What I’m Learning About Life from American Idol

I love the inspirational messages

My heart skipped a beat last night when Katy Perry said to Wade Cota, “…we may have found you, but tonight you found you.” Chills. Serious Chills.

This moment happened in the final minute of the two-hour broadcast, but I was in awe from the top. As contestant after contestant took the stage, all I kept thinking was, “They are fearless in their pursuit of their dream.” These young Americans from all parts of the country have music in their souls and they want to share their gifts with the world. They are not afraid to perform in front of millions and risk making a mistake – choosing the wrong song, not hitting a note, not engaging with the audience – en route to becoming the next American Idol.

What makes it even more awe-inspiring for me is that they are all so young. Two contestants are just 16 years old! 16! And one of those teenagers, Alyssa Raghu, came back to audition this year after being eliminated from the competition last year. That’s a lot of confidence, resilience and determination in one young woman.

Sure, there are a few contestants in their mid-to-late 20s, but since I’m going to be 53 this year, I’m considering them young. And admire them so much because in my mid-to-late 20s I was focused on living up to other people’s expectations, trying so hard to be perfect. On the outside I feigned confidence, on the inside I was petrified of making mistakes.

Perfectionism got the best of me

My need to be perfect goes back a long way. I hesitated raising my hand in class for fear I would ask a stupid question or give the wrong answer. As a professional, I worried about speaking up in meetings because I didn’t want to propose an idea no one liked (even if I believed the idea was a good one). Before getting married at the age of 35 (two months shy of 36), I believed I wasn’t pretty enough or skinny enough (translation: not perfect) to find someone to love me.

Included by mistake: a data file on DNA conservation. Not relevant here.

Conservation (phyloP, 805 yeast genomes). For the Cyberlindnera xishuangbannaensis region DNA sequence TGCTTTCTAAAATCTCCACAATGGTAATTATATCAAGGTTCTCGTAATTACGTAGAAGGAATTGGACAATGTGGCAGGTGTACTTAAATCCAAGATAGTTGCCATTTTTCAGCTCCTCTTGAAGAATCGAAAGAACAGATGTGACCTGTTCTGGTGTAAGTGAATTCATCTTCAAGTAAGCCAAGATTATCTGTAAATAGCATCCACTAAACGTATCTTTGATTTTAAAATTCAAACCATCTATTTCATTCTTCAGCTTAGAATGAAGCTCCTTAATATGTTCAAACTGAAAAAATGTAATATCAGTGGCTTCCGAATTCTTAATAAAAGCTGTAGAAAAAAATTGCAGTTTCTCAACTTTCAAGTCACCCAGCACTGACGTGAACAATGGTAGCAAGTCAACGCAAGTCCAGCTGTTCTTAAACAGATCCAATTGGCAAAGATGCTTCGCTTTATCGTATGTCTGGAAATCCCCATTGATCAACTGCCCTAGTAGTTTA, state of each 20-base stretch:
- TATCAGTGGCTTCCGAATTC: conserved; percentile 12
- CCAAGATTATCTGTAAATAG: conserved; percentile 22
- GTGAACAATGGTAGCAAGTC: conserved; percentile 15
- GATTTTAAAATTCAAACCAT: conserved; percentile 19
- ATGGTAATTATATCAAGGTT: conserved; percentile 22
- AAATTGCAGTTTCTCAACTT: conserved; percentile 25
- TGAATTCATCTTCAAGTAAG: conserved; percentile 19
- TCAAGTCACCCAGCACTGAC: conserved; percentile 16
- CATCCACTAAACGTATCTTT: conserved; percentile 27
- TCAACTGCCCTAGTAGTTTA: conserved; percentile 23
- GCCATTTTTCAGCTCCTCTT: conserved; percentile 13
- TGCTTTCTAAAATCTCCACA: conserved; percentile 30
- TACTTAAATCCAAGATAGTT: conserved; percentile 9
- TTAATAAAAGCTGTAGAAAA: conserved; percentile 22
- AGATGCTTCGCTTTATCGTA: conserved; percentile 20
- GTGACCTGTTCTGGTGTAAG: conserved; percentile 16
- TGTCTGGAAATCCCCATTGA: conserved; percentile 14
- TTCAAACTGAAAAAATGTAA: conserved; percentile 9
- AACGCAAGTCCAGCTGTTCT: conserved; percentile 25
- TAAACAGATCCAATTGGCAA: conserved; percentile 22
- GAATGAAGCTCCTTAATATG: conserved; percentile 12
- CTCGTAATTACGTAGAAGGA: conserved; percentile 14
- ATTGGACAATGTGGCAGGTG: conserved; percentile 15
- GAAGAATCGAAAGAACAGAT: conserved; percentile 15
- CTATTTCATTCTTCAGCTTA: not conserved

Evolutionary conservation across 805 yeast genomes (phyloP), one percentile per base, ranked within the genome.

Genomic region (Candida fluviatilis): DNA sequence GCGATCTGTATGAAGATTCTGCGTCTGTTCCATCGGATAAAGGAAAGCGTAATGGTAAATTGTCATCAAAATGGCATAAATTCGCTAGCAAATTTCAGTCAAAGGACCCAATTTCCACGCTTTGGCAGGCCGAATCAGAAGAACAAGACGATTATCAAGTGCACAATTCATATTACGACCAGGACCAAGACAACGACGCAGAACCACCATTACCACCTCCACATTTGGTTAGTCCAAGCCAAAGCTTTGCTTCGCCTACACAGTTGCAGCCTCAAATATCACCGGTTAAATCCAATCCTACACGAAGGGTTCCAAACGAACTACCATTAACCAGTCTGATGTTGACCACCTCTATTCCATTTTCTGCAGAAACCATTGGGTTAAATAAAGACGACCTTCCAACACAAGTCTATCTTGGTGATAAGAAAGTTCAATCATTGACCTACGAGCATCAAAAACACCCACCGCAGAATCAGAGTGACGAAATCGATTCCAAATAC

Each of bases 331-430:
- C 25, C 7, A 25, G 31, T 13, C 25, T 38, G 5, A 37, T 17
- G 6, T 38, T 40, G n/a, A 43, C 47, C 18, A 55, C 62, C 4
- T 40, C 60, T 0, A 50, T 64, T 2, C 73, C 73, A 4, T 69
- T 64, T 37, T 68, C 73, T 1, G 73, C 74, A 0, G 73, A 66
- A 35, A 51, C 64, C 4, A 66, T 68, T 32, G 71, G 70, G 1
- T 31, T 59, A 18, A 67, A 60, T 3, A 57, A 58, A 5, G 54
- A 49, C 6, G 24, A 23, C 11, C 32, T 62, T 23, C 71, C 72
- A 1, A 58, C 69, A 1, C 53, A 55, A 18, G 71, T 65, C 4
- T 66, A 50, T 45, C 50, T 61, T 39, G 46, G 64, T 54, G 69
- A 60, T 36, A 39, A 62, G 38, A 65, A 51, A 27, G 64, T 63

I really can’t fathom being as young as these contestants are and have the indomitable spirit they possess, to not only go in front of superstars like Katy Perry, Lionel Richie and Luke Bryan, but also millions on television and social media, in pursuit of a dream. And while so much of the program is about music, being the next American Idol is about so much more.

It is about being you – finding out who you are deep down in your soul and sharing that with the world, just as Wade Cota did last night.

Of course, this revelation is not just for American Idol contestants. It is something I am taking to heart, because even in my early 50s, I appreciate reminders to be strong on my journey to be me, at my best. Beyond that, it is essential to remember that it doesn’t matter what anyone else says (or thinks). I need to do what’s in my heart, and be unapologetically me, each and every day.

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